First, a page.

Students Enjoy Their Staycations

Healthy Davis Together Distributes 2,500 Grants to Students Who Opted to Stay in Davis During Spring Break

Ph.D. candidates and engaged couple Brent Weyers and Sarah Dimitratos had been thinking about a spring break trip to Lake Tahoe, but spent some time at the Putah Creek Riparian Reserve instead.

Junior landscape architect major Olivia Wreden had been thinking about a trip to the Bay Area to see family members but stayed home to garden with her roommate.

Those are just some of the 2,500 students who received spring break grants — in the form of $75 gift cards to one of four local businesses — for agreeing to stay home last week to slow the spread of COVID-19.

“The grant was a very nice incentive for us to stick around Davis for spring break and find a way to be active safely in our community,” said Weyers, a Ph.D. candidate in biomedical engineering. He and Dimitratos, a Ph.D. candidate in nutritional biology, pooled their grants to buy shoes and running shorts at Fleet Feet in Davis, then used them on hikes at the reserve. “During spring, many flowers are blooming, the grass is green, and it is absolutely beautiful out here. Additionally, I only usually see about three people per hour out on the trails here; between the large trails and the low number of people, this is a very safe place to exercise and be COVID-safe.”

Combined photos of Brent Weyers and Sarah Dimitratos
Sarah Dimitratos and Brent Weyers took photos of each other — plus freshly blooming flowers — as they hiked on the UC Davis Putah Creek Riparian Reserve last week. (Courtesy)

Grants increased after flood of applications

Healthy Davis Together, the partnership between UC Davis and the city of Davis, initially planned to give out 750 grants, but after a whirlwind of applications and attention that included thousands of articles and mentions on television from media outlets from around the world, officials bumped the total up to 2,500.

Sheri Atkinson, associate vice chancellor for student life, campus community and retention services in Student Affairs, said she was happy to be able to give out more gift cards, because it all furthered the No. 1 goal of Healthy Davis Together.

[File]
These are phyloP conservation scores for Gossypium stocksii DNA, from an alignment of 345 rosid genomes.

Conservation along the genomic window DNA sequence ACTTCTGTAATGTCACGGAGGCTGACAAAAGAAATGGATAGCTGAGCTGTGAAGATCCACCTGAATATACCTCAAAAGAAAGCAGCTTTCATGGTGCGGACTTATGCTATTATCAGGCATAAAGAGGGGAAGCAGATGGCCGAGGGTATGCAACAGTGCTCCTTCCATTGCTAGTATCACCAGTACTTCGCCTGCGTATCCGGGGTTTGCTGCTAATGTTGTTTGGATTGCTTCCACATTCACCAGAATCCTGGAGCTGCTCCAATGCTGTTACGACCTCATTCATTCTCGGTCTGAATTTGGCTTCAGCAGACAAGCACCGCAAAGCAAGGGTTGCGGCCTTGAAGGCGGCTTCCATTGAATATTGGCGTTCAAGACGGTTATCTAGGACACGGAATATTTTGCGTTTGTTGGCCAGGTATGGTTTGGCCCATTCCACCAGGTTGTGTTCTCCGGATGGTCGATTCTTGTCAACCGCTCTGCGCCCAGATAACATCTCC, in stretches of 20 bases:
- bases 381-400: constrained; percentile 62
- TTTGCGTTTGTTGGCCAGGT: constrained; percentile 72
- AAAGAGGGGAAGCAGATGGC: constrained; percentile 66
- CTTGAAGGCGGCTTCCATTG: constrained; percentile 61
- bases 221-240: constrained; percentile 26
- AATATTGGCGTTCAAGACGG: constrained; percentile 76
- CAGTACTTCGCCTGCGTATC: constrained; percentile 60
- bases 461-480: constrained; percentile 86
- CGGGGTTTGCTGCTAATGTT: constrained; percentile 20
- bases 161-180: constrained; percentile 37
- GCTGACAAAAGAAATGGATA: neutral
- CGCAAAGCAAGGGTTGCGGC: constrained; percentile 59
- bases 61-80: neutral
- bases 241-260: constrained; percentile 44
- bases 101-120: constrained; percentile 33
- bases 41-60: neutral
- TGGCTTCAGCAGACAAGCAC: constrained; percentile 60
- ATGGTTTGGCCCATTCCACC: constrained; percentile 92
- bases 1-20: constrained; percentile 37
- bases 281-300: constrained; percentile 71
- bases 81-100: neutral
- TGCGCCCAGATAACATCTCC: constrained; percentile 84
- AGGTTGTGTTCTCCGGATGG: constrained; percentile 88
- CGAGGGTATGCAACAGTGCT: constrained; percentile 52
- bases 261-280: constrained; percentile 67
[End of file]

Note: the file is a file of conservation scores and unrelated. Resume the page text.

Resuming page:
“If we could reach out to any number to be able to help impact their behavior, that is good,” Atkinson told The Washington Post. “The more, the better, and the more effective it will be in preventing the spread of COVID.”

Tana Madrigal holds books.
Tania Madrigal holds books she purchased from The Avid Reader with a $75 spring break grant. (Courtesy)

Students who live in Davis full-time and agreed to take a “staycation” last week — as well as a COVID-19 test — could apply for a grant in the categories of Get Active (Fleet Feet), Get Artsy (The Paint Chip), Let’s Stay In (The Avid Reader) or Home Improvement (Ace Hardware). The approved students were able to pick up their gift cards Monday (March 22).

The grants were paid for by state and federal funding, along with philanthropic support.

Reading, gardening and more

Tania Madrigal, a senior majoring in managerial economics, chose four new books from The Avid Reader, to further a habit she’s returned to during the pandemic.

“I felt like I was spending an unhealthy amount of time on my computer, cell phone, and watching TV,” she said. “I decided to go back to reading because it was an escape for me as a kid. It has changed my experience during the pandemic incredibly.”

Madrigal, who said she’s been opting for critically acclaimed books she hasn’t had time to read previously, said it’s helped her relax.

“It became my time to unwind from all the Zoom meetings, and reading replaced my habit of reaching for my phone between meetings,” she said. “Now I reach for my book.”

Woman with son, both wearing face coverings, at plant nursery.
Jessica Hallstrom, a Ph.D. student in food science and technology, used her grant to buy plants so she could garden with her 3-year-old son, Sam. “He has his own little gardening gloves and loves to help out and keep the back yard clean,” she said. (Courtesy)

Benjamin Faulkner, a Ph.D. student studying paleontology, picked up a new pair of shoes and took them to the Arboretum to spend time juggling a soccer ball. He said he ran track during his undergraduate studies, but had to cut back on physical activity after being diagnosed with an autonomic nervous system condition that left him drained after basic tasks.

“It's kind of silly and absurd, but it represents the mental endurance that has gotten me this far despite these unexpected challenges,” he said of his soccer-ball activity. “It also means that all the time I spent practicing in years gone by can potentially still inspire people or just bring their day a little bit of joy.”

Wreden, whose visit to see her family in the Bay Area would have been the first such trip in months, said she enjoyed her alternate activity of germinating new seeds, planting flowers and other gardening at home.

“During the last year I have tried my best to stay safe to protect myself and those around me and I will continue to do that, even if I miss my family immensely.”

Main photo caption: Benjamin Faulkner, a Ph.D. student studying paleontology, juggled a soccer ball around the Arboretum last week while wearing shoes he purchased with a spring break grant from Healthy Davis Together. (Gregory Urquiaga/UC Davis)

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Cody Kitaura, News and Media Relations specialist, 530-752-1932,

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